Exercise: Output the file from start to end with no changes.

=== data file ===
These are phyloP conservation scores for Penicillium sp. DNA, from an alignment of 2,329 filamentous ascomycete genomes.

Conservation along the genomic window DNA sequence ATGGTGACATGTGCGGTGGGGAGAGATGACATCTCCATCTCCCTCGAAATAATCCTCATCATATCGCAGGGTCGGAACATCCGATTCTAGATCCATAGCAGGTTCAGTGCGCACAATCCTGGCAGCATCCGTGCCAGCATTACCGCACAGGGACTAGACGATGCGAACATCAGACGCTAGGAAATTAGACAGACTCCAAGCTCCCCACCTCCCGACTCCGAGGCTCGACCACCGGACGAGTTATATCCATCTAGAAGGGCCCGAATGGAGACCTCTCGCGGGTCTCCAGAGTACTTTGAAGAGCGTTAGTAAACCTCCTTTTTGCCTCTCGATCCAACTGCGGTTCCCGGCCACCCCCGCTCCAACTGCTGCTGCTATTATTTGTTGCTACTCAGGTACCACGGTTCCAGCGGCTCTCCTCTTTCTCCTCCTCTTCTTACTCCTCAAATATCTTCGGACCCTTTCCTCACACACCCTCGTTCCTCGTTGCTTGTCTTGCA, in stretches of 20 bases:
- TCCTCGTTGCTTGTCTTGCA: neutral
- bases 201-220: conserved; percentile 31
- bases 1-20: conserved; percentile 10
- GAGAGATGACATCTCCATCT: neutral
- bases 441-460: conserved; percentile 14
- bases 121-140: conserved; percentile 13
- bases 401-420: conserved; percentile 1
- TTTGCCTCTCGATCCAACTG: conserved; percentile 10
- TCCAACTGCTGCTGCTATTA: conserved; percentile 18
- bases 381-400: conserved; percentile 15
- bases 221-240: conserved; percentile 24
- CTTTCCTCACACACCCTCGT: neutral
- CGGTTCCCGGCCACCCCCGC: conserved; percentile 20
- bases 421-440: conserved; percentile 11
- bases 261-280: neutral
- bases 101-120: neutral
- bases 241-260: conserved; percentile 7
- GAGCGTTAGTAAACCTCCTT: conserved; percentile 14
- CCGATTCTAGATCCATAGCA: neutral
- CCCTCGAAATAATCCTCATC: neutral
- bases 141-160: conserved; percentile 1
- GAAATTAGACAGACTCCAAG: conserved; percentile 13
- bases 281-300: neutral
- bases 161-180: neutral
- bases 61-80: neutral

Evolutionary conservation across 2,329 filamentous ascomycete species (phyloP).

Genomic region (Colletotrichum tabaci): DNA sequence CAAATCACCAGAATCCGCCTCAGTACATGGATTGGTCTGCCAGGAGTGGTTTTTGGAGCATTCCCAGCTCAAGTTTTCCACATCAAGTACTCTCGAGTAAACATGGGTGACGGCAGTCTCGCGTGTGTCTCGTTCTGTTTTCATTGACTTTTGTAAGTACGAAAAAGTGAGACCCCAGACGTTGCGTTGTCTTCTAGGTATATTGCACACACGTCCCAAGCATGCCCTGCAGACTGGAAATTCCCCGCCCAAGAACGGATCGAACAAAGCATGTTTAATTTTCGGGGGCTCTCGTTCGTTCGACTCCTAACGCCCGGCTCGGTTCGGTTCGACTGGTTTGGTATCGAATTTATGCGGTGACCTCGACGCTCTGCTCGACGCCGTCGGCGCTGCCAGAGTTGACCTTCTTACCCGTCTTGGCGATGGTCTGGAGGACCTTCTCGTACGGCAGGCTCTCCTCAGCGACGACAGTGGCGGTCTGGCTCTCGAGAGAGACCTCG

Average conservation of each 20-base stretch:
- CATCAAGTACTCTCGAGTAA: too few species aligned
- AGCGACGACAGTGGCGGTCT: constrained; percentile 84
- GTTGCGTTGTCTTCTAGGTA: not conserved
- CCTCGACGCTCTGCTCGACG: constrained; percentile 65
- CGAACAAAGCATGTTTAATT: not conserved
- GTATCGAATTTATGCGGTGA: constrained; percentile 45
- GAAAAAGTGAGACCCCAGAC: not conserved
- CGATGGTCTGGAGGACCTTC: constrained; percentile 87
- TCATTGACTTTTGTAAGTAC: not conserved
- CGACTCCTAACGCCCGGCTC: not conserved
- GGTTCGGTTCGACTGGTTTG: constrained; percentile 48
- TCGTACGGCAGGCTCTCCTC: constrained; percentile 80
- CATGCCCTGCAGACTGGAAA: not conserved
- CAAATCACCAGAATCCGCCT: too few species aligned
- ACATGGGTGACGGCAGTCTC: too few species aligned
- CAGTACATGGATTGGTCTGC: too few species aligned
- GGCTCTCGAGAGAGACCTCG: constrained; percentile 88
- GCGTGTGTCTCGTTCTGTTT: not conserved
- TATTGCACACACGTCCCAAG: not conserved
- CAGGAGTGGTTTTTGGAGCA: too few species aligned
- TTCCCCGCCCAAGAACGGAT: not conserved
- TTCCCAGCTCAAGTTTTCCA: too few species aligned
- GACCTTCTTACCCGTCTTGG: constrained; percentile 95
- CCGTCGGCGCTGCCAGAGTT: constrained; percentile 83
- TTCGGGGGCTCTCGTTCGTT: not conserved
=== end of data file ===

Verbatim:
These are phyloP conservation scores for Penicillium sp. DNA, from an alignment of 2,329 filamentous ascomycete genomes.

Conservation along the genomic window DNA sequence ATGGTGACATGTGCGGTGGGGAGAGATGACATCTCCATCTCCCTCGAAATAATCCTCATCATATCGCAGGGTCGGAACATCCGATTCTAGATCCATAGCAGGTTCAGTGCGCACAATCCTGGCAGCATCCGTGCCAGCATTACCGCACAGGGACTAGACGATGCGAACATCAGACGCTAGGAAATTAGACAGACTCCAAGCTCCCCACCTCCCGACTCCGAGGCTCGACCACCGGACGAGTTATATCCATCTAGAAGGGCCCGAATGGAGACCTCTCGCGGGTCTCCAGAGTACTTTGAAGAGCGTTAGTAAACCTCCTTTTTGCCTCTCGATCCAACTGCGGTTCCCGGCCACCCCCGCTCCAACTGCTGCTGCTATTATTTGTTGCTACTCAGGTACCACGGTTCCAGCGGCTCTCCTCTTTCTCCTCCTCTTCTTACTCCTCAAATATCTTCGGACCCTTTCCTCACACACCCTCGTTCCTCGTTGCTTGTCTTGCA, in stretches of 20 bases:
- TCCTCGTTGCTTGTCTTGCA: neutral
- bases 201-220: conserved; percentile 31
- bases 1-20: conserved; percentile 10
- GAGAGATGACATCTCCATCT: neutral
- bases 441-460: conserved; percentile 14
- bases 121-140: conserved; percentile 13
- bases 401-420: conserved; percentile 1
- TTTGCCTCTCGATCCAACTG: conserved; percentile 10
- TCCAACTGCTGCTGCTATTA: conserved; percentile 18
- bases 381-400: conserved; percentile 15
- bases 221-240: conserved; percentile 24
- CTTTCCTCACACACCCTCGT: neutral
- CGGTTCCCGGCCACCCCCGC: conserved; percentile 20
- bases 421-440: conserved; percentile 11
- bases 261-280: neutral
- bases 101-120: neutral
- bases 241-260: conserved; percentile 7
- GAGCGTTAGTAAACCTCCTT: conserved; percentile 14
- CCGATTCTAGATCCATAGCA: neutral
- CCCTCGAAATAATCCTCATC: neutral
- bases 141-160: conserved; percentile 1
- GAAATTAGACAGACTCCAAG: conserved; percentile 13
- bases 281-300: neutral
- bases 161-180: neutral
- bases 61-80: neutral

Evolutionary conservation across 2,329 filamentous ascomycete species (phyloP).

Genomic region (Colletotrichum tabaci): DNA sequence CAAATCACCAGAATCCGCCTCAGTACATGGATTGGTCTGCCAGGAGTGGTTTTTGGAGCATTCCCAGCTCAAGTTTTCCACATCAAGTACTCTCGAGTAAACATGGGTGACGGCAGTCTCGCGTGTGTCTCGTTCTGTTTTCATTGACTTTTGTAAGTACGAAAAAGTGAGACCCCAGACGTTGCGTTGTCTTCTAGGTATATTGCACACACGTCCCAAGCATGCCCTGCAGACTGGAAATTCCCCGCCCAAGAACGGATCGAACAAAGCATGTTTAATTTTCGGGGGCTCTCGTTCGTTCGACTCCTAACGCCCGGCTCGGTTCGGTTCGACTGGTTTGGTATCGAATTTATGCGGTGACCTCGACGCTCTGCTCGACGCCGTCGGCGCTGCCAGAGTTGACCTTCTTACCCGTCTTGGCGATGGTCTGGAGGACCTTCTCGTACGGCAGGCTCTCCTCAGCGACGACAGTGGCGGTCTGGCTCTCGAGAGAGACCTCG

Average conservation of each 20-base stretch:
- CATCAAGTACTCTCGAGTAA: too few species aligned
- AGCGACGACAGTGGCGGTCT: constrained; percentile 84
- GTTGCGTTGTCTTCTAGGTA: not conserved
- CCTCGACGCTCTGCTCGACG: constrained; percentile 65
- CGAACAAAGCATGTTTAATT: not conserved
- GTATCGAATTTATGCGGTGA: constrained; percentile 45
- GAAAAAGTGAGACCCCAGAC: not conserved
- CGATGGTCTGGAGGACCTTC: constrained; percentile 87
- TCATTGACTTTTGTAAGTAC: not conserved
- CGACTCCTAACGCCCGGCTC: not conserved
- GGTTCGGTTCGACTGGTTTG: constrained; percentile 48
- TCGTACGGCAGGCTCTCCTC: constrained; percentile 80
- CATGCCCTGCAGACTGGAAA: not conserved
- CAAATCACCAGAATCCGCCT: too few species aligned
- ACATGGGTGACGGCAGTCTC: too few species aligned
- CAGTACATGGATTGGTCTGC: too few species aligned
- GGCTCTCGAGAGAGACCTCG: constrained; percentile 88
- GCGTGTGTCTCGTTCTGTTT: not conserved
- TATTGCACACACGTCCCAAG: not conserved
- CAGGAGTGGTTTTTGGAGCA: too few species aligned
- TTCCCCGCCCAAGAACGGAT: not conserved
- TTCCCAGCTCAAGTTTTCCA: too few species aligned
- GACCTTCTTACCCGTCTTGG: constrained; percentile 95
- CCGTCGGCGCTGCCAGAGTT: constrained; percentile 83
- TTCGGGGGCTCTCGTTCGTT: not conserved